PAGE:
Swaddling Clothes: Abigail Spencer - -BCRs for Swaddling Clothes Abigail Spencer 1 Thesis there is an anti-Western sentiment conveyed by the author

Swaddling Clothes: Abigail Spencer - -BCRs for Swaddling...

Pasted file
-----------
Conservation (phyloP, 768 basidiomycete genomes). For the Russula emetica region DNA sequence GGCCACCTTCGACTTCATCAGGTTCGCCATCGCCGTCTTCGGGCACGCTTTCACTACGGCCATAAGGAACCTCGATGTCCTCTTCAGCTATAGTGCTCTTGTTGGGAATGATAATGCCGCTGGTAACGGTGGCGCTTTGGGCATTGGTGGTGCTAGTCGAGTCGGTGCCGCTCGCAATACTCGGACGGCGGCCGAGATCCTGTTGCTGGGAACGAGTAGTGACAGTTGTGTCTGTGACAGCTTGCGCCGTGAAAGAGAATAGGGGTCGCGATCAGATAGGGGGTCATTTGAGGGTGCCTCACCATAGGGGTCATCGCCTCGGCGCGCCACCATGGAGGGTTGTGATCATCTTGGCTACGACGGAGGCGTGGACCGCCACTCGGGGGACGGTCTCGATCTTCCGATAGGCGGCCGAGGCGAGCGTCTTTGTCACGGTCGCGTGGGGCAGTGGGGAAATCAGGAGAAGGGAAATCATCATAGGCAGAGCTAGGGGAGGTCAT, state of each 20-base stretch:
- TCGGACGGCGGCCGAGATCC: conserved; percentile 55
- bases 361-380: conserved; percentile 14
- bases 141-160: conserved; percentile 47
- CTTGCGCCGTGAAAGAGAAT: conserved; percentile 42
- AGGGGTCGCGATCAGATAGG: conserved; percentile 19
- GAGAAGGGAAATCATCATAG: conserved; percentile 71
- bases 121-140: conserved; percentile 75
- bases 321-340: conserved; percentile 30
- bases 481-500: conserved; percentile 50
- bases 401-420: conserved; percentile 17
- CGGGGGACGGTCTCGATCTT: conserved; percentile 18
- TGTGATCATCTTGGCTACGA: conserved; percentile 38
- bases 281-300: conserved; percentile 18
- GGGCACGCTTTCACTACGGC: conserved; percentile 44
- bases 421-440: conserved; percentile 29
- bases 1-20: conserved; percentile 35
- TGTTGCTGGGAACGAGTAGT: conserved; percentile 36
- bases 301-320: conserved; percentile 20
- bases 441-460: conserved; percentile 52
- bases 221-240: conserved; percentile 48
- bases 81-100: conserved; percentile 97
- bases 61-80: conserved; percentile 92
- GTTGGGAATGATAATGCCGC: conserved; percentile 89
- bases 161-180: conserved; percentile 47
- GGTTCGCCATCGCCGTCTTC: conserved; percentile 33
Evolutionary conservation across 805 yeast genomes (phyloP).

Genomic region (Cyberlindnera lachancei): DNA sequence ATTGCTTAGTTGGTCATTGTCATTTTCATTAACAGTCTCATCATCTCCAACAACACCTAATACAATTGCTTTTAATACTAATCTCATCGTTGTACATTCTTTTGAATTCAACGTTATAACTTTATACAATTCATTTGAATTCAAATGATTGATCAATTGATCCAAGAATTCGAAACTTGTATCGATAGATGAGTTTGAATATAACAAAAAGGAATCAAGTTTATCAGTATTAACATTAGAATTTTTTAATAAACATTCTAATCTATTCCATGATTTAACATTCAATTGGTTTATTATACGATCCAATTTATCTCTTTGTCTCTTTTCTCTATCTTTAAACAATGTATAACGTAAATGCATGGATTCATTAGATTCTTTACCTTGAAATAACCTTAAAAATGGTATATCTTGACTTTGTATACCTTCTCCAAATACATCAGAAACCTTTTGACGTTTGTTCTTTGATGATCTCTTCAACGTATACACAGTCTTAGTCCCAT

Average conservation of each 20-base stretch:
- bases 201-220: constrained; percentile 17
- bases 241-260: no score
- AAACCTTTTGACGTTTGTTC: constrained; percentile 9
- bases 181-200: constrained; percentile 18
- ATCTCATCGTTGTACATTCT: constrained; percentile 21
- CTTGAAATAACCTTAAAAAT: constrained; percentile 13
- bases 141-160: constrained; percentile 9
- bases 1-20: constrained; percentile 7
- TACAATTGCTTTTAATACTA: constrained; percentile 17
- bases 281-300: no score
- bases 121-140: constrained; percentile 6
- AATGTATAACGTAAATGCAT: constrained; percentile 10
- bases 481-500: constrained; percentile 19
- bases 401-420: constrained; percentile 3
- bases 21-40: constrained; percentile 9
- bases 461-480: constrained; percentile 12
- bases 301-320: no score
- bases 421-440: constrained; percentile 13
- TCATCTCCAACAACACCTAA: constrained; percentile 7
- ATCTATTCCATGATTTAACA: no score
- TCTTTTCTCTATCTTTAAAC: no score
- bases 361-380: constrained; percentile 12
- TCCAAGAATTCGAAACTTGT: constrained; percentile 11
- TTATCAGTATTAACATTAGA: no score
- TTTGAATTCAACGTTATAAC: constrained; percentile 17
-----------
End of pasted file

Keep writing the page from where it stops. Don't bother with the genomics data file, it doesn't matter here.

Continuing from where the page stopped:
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-BCRs for Swaddling Clothes: Abigail Spencer 1. Thesis: there is an anti-Western sentiment conveyed by the author through his use of diction, allusion, and/or symbolism. Give five specific textual support for the thesis. a. Mishima epresses anti-western sentiment when Toshiko claims that her husband looks like a "stranger” in his “Western style coat” and “smoking a cigarette” (Mishima 1). Toshiko feels like she cannot relate to her husband at all because of the way he dresses and his attitude. b. Next, the house is described as “unhomely with its Western style furniture” (Mishima 1). Toshiko is unable to feel comfortable in her own home because the furniture feels foreign to her. c. Also, Mishima critiques western culture by including that the husband is an actor (Mishima 1). In Western culture, acting is a respected, highly paid profession. However in eastern culture, it is frowned upon and disgraceful. d. Another anti-western detail is that the husband is driving a nash car and wearing a tweed coat when going to cheat on Toshiko (Mishima 2). He is portrayed negatively throughout the story, so including these details expresses Mishimas hatred for Western culture. e. Finally, Mishima describes the jazz orchestra as braying like a donkey (Mishima 2), therefore humoring that Western music is terrible to listen to. 2. Mishima juxtaposes a number of antithesis, for example East vs West, Wife vs Husband, rich vs poor. What othe r juxtapositions are made? Identify and explain 7 more. Among the 7 juxtapositions, be sure to give at least 2 that are paradoxical? Explain. There is a juxtaposition between the East and the West throughout the story. One example is when she describes her house as “unhomely with its Western-style furniture” (Mishima 1). She doesn’t feel comfortable in her own home because she was raised to prefer Eastern culture, while her husband has an obsession with the West. Then, when Toshiko is leaving in her taki, she says she is “oppressed by the knowledge that their life together was in some way too easy, too painless”(2). This compares the ease of her life with the fact that she feels trapped because of it, and it creates a paradox because she should feel content rather than stuck.

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